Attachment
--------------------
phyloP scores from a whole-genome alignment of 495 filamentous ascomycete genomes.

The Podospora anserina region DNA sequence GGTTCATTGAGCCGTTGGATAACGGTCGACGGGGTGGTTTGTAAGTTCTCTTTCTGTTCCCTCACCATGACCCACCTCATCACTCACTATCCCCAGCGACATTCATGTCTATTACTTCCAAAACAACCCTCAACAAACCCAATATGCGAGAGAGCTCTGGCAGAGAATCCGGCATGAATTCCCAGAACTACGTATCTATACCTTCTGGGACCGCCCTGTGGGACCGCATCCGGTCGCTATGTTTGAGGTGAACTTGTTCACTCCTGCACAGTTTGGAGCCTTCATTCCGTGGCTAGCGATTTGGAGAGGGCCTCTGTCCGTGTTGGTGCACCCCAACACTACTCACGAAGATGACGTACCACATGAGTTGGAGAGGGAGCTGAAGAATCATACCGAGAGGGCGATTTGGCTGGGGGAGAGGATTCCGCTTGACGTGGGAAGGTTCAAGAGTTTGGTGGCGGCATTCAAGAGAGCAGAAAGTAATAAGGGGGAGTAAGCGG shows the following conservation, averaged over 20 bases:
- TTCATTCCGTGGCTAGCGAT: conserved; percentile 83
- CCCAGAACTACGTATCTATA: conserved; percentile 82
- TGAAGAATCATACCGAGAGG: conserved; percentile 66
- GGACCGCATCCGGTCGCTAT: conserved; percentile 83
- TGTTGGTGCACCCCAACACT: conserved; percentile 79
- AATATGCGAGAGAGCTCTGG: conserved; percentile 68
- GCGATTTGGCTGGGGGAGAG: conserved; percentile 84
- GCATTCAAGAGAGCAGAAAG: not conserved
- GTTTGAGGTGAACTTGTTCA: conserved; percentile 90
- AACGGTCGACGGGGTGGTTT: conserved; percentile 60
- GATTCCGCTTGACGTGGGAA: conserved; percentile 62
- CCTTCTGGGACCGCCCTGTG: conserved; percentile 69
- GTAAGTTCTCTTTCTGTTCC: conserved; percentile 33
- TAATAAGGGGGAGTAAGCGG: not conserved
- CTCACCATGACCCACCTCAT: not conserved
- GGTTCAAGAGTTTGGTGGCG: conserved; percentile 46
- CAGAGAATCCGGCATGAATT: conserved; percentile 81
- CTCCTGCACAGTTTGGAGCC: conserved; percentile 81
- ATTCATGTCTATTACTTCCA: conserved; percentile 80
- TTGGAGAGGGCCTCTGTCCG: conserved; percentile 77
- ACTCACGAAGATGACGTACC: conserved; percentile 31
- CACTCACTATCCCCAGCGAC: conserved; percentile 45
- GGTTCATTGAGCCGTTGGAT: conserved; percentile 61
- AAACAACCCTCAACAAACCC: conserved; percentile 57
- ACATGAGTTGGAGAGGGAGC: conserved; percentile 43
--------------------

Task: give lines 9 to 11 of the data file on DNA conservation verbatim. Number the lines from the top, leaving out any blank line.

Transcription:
- GCGATTTGGCTGGGGGAGAG: conserved; percentile 84
- GCATTCAAGAGAGCAGAAAG: not conserved
- GTTTGAGGTGAACTTGTTCA: conserved; percentile 90